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At the Y

Framing History


After battling rough seas and high winds on the crossing from Turkey, migrants arrive on the northern shore of Lesbos Island in Greece.
A series of harrowing images depicting the plight of immigrants, including this arrival scene at the Greek island of Lesbos, won a 2016 Pulitzer Prize. Photo by Tyler Hicks/The New York Times.

“If it makes you laugh, if it makes you cry, if it rips out your heart, that’s a good picture,” said photographer Eddie Adams.

By that measure, Pulitzer Prize Photographs, an exhibit on display at the BYU Museum of Art (MOA) through March, has an abundance of “good” pictures. Traveling for the first time, the popular exhibition from the Newseum, in Washington, D.C., includes—on the wall or in digital kiosks—all of the Pulitzer-winning photos since the prize was initiated in 1942.

Visitors already know many of them—the harrowing scream of the “napalm girl,” soldiers raising a flag on a theretofore obscure Pacific island, a bandana-wearing man joyously hammering his chisel into the graffiti of a wall in Germany.

“Although they began their lives in newspapers and magazines, most of these photographs have become iconic in a very true sense of the word,” says Kenneth J. Hartvigsen, the MOA’s curator of American art. “They’ve come to represent things oftentimes beyond the news stories that they originally were part of.”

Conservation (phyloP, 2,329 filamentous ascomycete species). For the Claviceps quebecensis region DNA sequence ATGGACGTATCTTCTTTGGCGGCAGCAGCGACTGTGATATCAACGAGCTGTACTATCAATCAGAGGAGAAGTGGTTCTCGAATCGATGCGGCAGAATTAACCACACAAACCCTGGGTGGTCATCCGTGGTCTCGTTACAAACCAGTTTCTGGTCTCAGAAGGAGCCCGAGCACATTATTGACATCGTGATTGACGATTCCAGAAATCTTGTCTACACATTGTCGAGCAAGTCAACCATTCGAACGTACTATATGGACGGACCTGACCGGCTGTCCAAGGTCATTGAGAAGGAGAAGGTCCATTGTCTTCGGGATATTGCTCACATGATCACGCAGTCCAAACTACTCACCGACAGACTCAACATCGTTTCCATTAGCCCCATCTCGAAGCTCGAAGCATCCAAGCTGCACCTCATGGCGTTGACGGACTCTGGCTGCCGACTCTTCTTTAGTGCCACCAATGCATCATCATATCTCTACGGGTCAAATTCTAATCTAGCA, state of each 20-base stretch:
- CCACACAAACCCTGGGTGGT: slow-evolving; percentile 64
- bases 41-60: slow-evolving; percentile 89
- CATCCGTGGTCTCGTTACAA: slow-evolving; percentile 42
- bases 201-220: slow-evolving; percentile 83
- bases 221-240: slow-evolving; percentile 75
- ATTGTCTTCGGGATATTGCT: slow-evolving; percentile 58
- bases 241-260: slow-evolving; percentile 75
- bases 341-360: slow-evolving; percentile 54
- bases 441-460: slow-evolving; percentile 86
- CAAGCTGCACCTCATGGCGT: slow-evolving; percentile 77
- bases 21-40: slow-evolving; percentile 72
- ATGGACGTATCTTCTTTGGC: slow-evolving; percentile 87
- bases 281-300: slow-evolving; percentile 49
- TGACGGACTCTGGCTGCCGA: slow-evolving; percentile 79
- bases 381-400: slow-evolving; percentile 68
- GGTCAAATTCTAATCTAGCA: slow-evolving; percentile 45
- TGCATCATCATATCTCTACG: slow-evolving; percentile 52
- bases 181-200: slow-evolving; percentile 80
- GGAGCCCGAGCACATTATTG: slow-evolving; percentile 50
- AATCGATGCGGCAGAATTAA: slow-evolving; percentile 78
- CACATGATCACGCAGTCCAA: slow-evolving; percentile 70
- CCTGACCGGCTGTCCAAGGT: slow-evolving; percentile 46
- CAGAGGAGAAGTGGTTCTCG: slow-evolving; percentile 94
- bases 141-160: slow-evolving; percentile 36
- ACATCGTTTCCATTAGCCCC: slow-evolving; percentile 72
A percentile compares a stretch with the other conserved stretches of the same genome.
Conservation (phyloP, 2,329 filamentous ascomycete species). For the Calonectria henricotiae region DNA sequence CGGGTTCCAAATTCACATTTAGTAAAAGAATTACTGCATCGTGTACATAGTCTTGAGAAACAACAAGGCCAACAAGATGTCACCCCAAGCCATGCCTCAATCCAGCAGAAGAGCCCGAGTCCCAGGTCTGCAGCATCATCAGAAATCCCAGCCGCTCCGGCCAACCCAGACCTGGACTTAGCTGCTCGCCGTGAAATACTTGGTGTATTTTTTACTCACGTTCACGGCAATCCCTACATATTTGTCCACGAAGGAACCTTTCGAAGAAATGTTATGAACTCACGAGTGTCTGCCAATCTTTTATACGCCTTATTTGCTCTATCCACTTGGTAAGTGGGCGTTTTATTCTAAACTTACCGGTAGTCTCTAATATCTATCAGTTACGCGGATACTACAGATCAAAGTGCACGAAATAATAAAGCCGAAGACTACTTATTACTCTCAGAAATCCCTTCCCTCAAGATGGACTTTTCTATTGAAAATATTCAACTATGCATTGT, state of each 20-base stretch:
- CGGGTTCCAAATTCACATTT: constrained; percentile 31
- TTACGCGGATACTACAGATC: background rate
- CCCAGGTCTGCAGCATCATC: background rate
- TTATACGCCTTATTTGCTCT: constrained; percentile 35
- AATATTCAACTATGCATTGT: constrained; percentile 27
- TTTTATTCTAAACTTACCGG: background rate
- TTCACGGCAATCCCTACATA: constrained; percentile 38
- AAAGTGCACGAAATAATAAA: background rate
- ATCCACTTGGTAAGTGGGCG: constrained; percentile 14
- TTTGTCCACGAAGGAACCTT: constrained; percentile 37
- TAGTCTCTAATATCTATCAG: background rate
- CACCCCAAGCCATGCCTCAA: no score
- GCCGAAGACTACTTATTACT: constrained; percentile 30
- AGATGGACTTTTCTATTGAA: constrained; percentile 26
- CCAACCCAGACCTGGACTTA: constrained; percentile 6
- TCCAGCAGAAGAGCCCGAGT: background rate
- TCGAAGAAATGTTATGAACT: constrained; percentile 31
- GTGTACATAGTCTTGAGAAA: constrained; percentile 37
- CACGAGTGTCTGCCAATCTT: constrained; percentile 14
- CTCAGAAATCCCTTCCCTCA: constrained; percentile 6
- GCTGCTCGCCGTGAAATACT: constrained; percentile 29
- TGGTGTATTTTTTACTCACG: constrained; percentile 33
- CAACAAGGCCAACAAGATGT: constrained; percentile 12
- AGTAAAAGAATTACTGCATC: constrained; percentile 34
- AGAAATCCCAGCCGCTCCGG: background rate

Many of them are gritty, unsettling, like Adams’s 1968 image of a South Vietnamese general shooting a wincing man on a Saigon street. Or the 1993 photo of an emaciated Sudanese girl lying in dirt as a vulture lurks nearby.

Others are jubilant—a V-J Day kiss in Times Square—or playful—a 1950s police officer bent at the middle to greet a curious youngster.

“Some of the pictures won’t leave you alone, some of them haunt you,” says Hartvigsen, “but some of the other ones say we’re also capable of wonderful things when we come together.” He points to the 1987 image of a huddle of exhausted, sweaty men surrounding “Baby Jessica,” pulled alive from a well after a 40-hour rescue.

Studying the stories behind the photos and conducting tours of the gallery, Hartvigsen says he often finds himself in tears over the spectrum of human experience displayed—“some of the best and some of the worst of what we are capable of and what we have done.”

Hartvigsen admits feeling apprehensive when he walked through the newly hung exhibit back in July, wondering, “Wow. Have we done the right thing? Is this going to be too much?”

But he says the overwhelmingly positive response—from the BYU community, visiting school classes, and individuals and families—proved his fears unfounded. Handwritten comments have included such sentiments as “This exhibition makes me want to be better” and “It reminds me that it’s our responsibility to love and serve one another.”

“It’s important for us to the know the truths of the world we live in,” says Hartvigsen. “It’s important to know what we’re capable of, good and bad.”

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